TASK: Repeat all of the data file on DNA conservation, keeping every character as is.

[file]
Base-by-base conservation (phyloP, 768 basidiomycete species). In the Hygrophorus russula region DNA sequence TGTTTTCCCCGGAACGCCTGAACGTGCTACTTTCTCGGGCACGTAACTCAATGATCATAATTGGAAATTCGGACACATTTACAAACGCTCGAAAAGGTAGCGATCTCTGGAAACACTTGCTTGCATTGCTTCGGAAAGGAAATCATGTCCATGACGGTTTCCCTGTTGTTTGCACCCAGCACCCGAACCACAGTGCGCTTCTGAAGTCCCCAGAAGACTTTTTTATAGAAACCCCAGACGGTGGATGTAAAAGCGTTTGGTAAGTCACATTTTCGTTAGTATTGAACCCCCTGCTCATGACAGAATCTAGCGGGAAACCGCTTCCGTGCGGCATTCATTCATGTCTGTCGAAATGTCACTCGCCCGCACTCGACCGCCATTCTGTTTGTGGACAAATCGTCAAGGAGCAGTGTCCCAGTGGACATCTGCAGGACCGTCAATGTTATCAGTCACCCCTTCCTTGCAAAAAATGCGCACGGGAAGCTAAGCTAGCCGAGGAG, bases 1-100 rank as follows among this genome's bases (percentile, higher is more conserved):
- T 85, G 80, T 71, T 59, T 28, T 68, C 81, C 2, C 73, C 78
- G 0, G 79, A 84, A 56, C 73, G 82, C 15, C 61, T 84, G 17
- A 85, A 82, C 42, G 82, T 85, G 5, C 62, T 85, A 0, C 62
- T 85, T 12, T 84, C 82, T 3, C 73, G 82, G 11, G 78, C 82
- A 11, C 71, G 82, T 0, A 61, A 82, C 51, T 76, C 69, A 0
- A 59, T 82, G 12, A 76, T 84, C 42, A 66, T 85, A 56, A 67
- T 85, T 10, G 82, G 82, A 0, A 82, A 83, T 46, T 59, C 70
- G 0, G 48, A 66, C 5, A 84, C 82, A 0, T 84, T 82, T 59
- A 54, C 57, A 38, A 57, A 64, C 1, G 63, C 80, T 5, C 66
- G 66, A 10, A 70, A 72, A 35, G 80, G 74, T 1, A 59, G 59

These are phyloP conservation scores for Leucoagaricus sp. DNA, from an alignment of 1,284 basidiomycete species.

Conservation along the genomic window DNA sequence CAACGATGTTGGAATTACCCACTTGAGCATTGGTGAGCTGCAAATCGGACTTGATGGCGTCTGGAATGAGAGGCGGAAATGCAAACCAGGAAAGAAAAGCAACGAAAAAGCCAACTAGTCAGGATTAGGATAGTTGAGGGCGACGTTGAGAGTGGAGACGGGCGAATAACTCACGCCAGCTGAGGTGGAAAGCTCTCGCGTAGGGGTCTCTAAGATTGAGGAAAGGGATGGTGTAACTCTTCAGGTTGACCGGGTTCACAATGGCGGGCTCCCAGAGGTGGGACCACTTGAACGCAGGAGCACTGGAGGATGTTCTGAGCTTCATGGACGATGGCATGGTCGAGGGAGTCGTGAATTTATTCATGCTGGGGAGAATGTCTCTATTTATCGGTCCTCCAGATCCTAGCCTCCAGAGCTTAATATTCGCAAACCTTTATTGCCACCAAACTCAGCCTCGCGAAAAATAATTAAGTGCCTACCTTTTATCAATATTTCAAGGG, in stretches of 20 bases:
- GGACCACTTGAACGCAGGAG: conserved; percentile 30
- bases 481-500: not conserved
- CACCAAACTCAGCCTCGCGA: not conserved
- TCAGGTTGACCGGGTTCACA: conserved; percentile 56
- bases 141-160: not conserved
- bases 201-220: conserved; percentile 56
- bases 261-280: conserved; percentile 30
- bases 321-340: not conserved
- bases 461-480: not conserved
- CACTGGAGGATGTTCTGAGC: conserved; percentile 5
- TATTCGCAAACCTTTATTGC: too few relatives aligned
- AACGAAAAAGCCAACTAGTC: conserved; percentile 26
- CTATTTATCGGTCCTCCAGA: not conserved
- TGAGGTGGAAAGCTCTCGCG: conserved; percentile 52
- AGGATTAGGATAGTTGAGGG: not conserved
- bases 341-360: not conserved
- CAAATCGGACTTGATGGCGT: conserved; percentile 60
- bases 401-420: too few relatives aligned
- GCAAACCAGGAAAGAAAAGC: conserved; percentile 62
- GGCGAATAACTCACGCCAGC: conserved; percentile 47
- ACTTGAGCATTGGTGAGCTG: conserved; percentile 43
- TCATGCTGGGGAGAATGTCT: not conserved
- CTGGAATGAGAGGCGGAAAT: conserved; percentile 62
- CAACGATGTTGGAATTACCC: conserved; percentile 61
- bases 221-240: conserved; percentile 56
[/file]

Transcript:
Base-by-base conservation (phyloP, 768 basidiomycete species). In the Hygrophorus russula region DNA sequence TGTTTTCCCCGGAACGCCTGAACGTGCTACTTTCTCGGGCACGTAACTCAATGATCATAATTGGAAATTCGGACACATTTACAAACGCTCGAAAAGGTAGCGATCTCTGGAAACACTTGCTTGCATTGCTTCGGAAAGGAAATCATGTCCATGACGGTTTCCCTGTTGTTTGCACCCAGCACCCGAACCACAGTGCGCTTCTGAAGTCCCCAGAAGACTTTTTTATAGAAACCCCAGACGGTGGATGTAAAAGCGTTTGGTAAGTCACATTTTCGTTAGTATTGAACCCCCTGCTCATGACAGAATCTAGCGGGAAACCGCTTCCGTGCGGCATTCATTCATGTCTGTCGAAATGTCACTCGCCCGCACTCGACCGCCATTCTGTTTGTGGACAAATCGTCAAGGAGCAGTGTCCCAGTGGACATCTGCAGGACCGTCAATGTTATCAGTCACCCCTTCCTTGCAAAAAATGCGCACGGGAAGCTAAGCTAGCCGAGGAG, bases 1-100 rank as follows among this genome's bases (percentile, higher is more conserved):
- T 85, G 80, T 71, T 59, T 28, T 68, C 81, C 2, C 73, C 78
- G 0, G 79, A 84, A 56, C 73, G 82, C 15, C 61, T 84, G 17
- A 85, A 82, C 42, G 82, T 85, G 5, C 62, T 85, A 0, C 62
- T 85, T 12, T 84, C 82, T 3, C 73, G 82, G 11, G 78, C 82
- A 11, C 71, G 82, T 0, A 61, A 82, C 51, T 76, C 69, A 0
- A 59, T 82, G 12, A 76, T 84, C 42, A 66, T 85, A 56, A 67
- T 85, T 10, G 82, G 82, A 0, A 82, A 83, T 46, T 59, C 70
- G 0, G 48, A 66, C 5, A 84, C 82, A 0, T 84, T 82, T 59
- A 54, C 57, A 38, A 57, A 64, C 1, G 63, C 80, T 5, C 66
- G 66, A 10, A 70, A 72, A 35, G 80, G 74, T 1, A 59, G 59

These are phyloP conservation scores for Leucoagaricus sp. DNA, from an alignment of 1,284 basidiomycete species.

Conservation along the genomic window DNA sequence CAACGATGTTGGAATTACCCACTTGAGCATTGGTGAGCTGCAAATCGGACTTGATGGCGTCTGGAATGAGAGGCGGAAATGCAAACCAGGAAAGAAAAGCAACGAAAAAGCCAACTAGTCAGGATTAGGATAGTTGAGGGCGACGTTGAGAGTGGAGACGGGCGAATAACTCACGCCAGCTGAGGTGGAAAGCTCTCGCGTAGGGGTCTCTAAGATTGAGGAAAGGGATGGTGTAACTCTTCAGGTTGACCGGGTTCACAATGGCGGGCTCCCAGAGGTGGGACCACTTGAACGCAGGAGCACTGGAGGATGTTCTGAGCTTCATGGACGATGGCATGGTCGAGGGAGTCGTGAATTTATTCATGCTGGGGAGAATGTCTCTATTTATCGGTCCTCCAGATCCTAGCCTCCAGAGCTTAATATTCGCAAACCTTTATTGCCACCAAACTCAGCCTCGCGAAAAATAATTAAGTGCCTACCTTTTATCAATATTTCAAGGG, in stretches of 20 bases:
- GGACCACTTGAACGCAGGAG: conserved; percentile 30
- bases 481-500: not conserved
- CACCAAACTCAGCCTCGCGA: not conserved
- TCAGGTTGACCGGGTTCACA: conserved; percentile 56
- bases 141-160: not conserved
- bases 201-220: conserved; percentile 56
- bases 261-280: conserved; percentile 30
- bases 321-340: not conserved
- bases 461-480: not conserved
- CACTGGAGGATGTTCTGAGC: conserved; percentile 5
- TATTCGCAAACCTTTATTGC: too few relatives aligned
- AACGAAAAAGCCAACTAGTC: conserved; percentile 26
- CTATTTATCGGTCCTCCAGA: not conserved
- TGAGGTGGAAAGCTCTCGCG: conserved; percentile 52
- AGGATTAGGATAGTTGAGGG: not conserved
- bases 341-360: not conserved
- CAAATCGGACTTGATGGCGT: conserved; percentile 60
- bases 401-420: too few relatives aligned
- GCAAACCAGGAAAGAAAAGC: conserved; percentile 62
- GGCGAATAACTCACGCCAGC: conserved; percentile 47
- ACTTGAGCATTGGTGAGCTG: conserved; percentile 43
- TCATGCTGGGGAGAATGTCT: not conserved
- CTGGAATGAGAGGCGGAAAT: conserved; percentile 62
- CAACGATGTTGGAATTACCC: conserved; percentile 61
- bases 221-240: conserved; percentile 56